Teaser Tuesday: the Royal Academy Exhibition of 1849
It’s Tuesday and we have… more pretty pictures for you!
A major scene in That Summer is set at the prestigious Private View at the Royal Academy Exhibition of 1849, where my historical hero, Gavin Thorne, is showing his painting, Mariana in the Moated Grange.
(The picture above is of the Private View of 1881, but it gives you an idea of what Private View day would have looked like. Just picture much fuller skirts on the ladies….)
Mr. Thorne and his Mariana are my own inventions– but the rest of the Exhibition was lifted right from the historical record. Want to see some of what my heroine would have seen?
While I was researching That Summer, I hit a stroke of amazing luck. I was able to acquire one of the original programs from the show, the very program that my heroine would have held:
Shall we open it up and take a look?
The fledgling Preraphaelites were well-represented in the Exhibition of 1849. John Everett Millais made a stir with his Lorenzo and Isabella:
In the meantime, William Holman Hunt exhibited Rienzi, or, more volubly, Rienzi vowing to obtain justice for the death of his young brother, slain in a skirmish between the Colonna and the Orsini factions, a history painting about the fourteenth century Roman folk hero, Cola di Rienzo.
But where, you may ask, was that most iconic of them all, Dante Gabriel Rossetti? Much to the annoyance of his friends, he had taken himself and his Girlhood of Mary Virgin off to the Free Exhibition at Hyde Park Corner rather than waiting for the RA show in May– possibly because he was afraid that he wouldn’t get a good placement in the RA show.
Because Rossetti jumped the gun, and exhibited before the others, his is the first of the Pre-Raph paintings on which the initials PRB (Pre-Raphaelite Brotherhood) can be found. (Hunt and Millais were not amused.)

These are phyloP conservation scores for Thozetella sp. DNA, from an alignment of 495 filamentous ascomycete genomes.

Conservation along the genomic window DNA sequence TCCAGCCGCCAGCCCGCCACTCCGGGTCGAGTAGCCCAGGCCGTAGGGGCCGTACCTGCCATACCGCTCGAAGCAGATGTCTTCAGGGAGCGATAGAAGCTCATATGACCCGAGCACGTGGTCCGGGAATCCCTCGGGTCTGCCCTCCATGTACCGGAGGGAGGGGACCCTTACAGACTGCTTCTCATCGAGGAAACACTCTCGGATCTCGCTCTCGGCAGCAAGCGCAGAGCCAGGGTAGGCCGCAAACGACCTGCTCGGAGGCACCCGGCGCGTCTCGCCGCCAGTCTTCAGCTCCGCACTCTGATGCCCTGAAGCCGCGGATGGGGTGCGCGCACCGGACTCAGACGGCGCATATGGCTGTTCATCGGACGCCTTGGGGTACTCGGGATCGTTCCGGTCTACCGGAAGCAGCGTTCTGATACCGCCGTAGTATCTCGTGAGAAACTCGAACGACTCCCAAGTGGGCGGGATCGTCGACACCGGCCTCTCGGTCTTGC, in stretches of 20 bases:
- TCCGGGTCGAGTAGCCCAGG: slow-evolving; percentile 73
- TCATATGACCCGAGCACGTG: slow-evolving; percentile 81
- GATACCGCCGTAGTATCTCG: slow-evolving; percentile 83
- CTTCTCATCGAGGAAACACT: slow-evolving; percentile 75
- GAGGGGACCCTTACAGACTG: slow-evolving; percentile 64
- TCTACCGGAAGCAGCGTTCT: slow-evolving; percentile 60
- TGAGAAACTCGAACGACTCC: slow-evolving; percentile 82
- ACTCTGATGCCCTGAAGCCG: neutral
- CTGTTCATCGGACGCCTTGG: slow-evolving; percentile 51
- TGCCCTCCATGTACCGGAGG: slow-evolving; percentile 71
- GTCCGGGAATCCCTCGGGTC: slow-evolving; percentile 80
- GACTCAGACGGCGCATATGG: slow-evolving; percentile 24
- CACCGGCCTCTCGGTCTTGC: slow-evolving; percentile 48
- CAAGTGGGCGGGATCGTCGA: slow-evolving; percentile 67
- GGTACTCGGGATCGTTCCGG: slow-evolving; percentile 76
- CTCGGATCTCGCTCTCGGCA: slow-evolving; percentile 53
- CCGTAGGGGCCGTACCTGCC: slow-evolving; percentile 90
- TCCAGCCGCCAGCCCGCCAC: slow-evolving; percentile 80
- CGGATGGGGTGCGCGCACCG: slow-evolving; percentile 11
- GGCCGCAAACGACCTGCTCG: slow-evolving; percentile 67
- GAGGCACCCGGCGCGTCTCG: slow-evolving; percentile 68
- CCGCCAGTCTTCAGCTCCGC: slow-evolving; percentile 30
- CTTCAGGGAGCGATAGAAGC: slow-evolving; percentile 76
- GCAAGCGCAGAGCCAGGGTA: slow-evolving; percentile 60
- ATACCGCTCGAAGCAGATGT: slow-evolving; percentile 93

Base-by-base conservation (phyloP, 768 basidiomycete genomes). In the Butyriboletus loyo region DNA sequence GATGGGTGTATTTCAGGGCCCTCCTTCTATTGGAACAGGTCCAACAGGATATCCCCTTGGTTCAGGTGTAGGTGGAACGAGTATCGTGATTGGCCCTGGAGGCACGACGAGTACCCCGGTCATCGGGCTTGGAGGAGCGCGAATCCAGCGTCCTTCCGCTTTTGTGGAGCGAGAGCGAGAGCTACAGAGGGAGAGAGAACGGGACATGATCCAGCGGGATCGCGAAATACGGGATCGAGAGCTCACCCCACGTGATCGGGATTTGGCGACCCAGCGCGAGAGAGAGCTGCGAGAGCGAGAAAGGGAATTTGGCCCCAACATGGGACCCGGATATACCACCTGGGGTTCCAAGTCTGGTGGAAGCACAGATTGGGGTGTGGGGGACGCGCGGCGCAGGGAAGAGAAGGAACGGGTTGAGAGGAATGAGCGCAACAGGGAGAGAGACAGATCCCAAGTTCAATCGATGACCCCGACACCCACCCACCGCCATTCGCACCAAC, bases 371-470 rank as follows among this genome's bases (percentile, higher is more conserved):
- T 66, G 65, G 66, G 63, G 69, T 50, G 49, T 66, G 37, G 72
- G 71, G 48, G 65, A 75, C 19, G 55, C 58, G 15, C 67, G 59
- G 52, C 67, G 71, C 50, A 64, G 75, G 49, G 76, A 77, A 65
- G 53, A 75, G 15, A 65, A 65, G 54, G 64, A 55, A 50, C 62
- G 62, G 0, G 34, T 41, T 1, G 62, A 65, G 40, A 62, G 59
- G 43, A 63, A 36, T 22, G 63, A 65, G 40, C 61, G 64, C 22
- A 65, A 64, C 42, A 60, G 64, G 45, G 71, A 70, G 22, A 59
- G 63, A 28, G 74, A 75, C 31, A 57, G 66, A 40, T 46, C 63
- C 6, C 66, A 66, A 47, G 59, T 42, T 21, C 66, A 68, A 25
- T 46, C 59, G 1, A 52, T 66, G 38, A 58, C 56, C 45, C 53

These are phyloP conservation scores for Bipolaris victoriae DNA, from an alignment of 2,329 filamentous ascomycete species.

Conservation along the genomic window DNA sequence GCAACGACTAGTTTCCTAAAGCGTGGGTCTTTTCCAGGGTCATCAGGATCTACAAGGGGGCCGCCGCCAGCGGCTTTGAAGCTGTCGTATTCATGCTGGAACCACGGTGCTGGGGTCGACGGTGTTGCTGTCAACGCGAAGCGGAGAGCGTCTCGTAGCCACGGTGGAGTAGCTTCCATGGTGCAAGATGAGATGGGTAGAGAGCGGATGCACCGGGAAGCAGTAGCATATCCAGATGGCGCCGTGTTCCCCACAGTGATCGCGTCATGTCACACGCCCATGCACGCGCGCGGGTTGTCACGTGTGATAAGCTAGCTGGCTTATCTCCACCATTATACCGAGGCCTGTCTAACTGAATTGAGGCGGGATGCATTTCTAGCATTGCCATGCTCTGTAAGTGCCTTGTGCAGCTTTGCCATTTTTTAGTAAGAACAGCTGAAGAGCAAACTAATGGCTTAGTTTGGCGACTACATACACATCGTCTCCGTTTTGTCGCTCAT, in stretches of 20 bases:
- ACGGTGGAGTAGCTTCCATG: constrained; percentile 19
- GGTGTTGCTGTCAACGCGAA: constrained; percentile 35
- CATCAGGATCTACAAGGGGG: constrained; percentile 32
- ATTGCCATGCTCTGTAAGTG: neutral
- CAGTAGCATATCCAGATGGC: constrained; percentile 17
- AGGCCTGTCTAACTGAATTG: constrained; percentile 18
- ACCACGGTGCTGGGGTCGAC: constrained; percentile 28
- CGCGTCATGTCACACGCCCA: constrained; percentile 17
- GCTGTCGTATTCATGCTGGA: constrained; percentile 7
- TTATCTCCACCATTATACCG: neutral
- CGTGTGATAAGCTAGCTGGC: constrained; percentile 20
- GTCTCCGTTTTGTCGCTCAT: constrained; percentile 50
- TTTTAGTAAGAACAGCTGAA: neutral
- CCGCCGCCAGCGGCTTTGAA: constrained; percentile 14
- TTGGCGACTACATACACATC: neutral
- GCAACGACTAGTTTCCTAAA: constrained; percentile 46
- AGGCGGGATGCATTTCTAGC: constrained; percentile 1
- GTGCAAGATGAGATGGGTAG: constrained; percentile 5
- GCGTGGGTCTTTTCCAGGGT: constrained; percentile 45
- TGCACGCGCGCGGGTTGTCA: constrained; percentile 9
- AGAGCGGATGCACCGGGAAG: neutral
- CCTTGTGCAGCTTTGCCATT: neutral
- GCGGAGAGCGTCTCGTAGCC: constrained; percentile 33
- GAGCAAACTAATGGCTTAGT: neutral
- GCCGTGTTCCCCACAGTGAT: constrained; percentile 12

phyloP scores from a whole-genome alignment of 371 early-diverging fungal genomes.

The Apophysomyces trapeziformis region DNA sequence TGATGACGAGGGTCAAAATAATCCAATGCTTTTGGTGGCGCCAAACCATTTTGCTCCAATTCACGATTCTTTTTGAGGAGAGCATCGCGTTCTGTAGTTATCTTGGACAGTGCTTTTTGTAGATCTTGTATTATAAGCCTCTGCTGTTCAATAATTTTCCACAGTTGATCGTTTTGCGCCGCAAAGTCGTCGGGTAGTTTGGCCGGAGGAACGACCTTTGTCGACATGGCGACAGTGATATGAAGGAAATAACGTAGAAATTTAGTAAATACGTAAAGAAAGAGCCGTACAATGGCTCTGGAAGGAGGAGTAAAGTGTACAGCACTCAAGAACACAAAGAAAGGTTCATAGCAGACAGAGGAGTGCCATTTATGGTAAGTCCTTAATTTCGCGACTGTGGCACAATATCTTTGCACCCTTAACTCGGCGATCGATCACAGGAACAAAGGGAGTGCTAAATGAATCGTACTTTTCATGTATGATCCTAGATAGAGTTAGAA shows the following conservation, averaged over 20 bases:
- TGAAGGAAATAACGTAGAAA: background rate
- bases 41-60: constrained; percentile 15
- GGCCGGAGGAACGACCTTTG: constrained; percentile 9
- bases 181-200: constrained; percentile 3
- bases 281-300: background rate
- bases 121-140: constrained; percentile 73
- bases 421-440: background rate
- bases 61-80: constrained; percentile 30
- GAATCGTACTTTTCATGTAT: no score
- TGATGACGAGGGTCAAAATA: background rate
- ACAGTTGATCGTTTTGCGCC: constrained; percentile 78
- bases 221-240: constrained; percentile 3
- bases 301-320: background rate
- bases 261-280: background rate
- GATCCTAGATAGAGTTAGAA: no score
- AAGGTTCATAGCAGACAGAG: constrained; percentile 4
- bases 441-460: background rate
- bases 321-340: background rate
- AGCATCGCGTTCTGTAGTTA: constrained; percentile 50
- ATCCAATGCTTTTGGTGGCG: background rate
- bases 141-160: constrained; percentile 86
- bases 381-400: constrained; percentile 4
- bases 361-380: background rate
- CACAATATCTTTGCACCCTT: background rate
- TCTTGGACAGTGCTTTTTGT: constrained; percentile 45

You can play a fun game of “spot the PRB” in each of these paintings. For example, it’s hidden on the bench on which Lorenzo and Isabella are sitting in Millais’s painting.
You can also play “spot the painter”, since, to save the cost of models, the artists all sat for each other. And, for my fellow Goblin Market fans, that’s Christina Rossetti as the title role in Rossetti’s painting of The Girlhood of Mary Virgin.
The Royal Academy Exhibition was the big debut of the Pre-Raphaelite Brotherhood– so I couldn’t resist having my imaginary Pre-Raphaelite, Gavin Thorne, be a part of it.
This was so interesting. How great to have an original program! I really did not know any of this information. I feel a bit smarter now! I am very excited to read this book!
I also have enjoyed the paintings and interesting info.
Oh, Lauren – I love Rosetti. Thanks for the paintings!
Thanks, lovely ladies! I’m so glad you find this as fascinating as I do!
How did you happen to get your hands on a real program? How awesome.
Dara, it was pure luck! I was googling around, trying to find pictures of the program so I’d know what they looked like (since my heroine needed to have one), and the pictures that popped up were from a copy that was for sale in an antiquarian bookstore! So I took a deep breath, decided it was a business expense, pressed the “buy” button, and two weeks later… I had my very own 1849 Exhibition program! It really is an amazing artifact. It tells what was in which room and gives little snippets of description or poetry for many of the paintings. And it’s just paper bound with string. Amazing that it survived!
Does the name Anton Berger appear the Exhibition program? Many thanks in advance.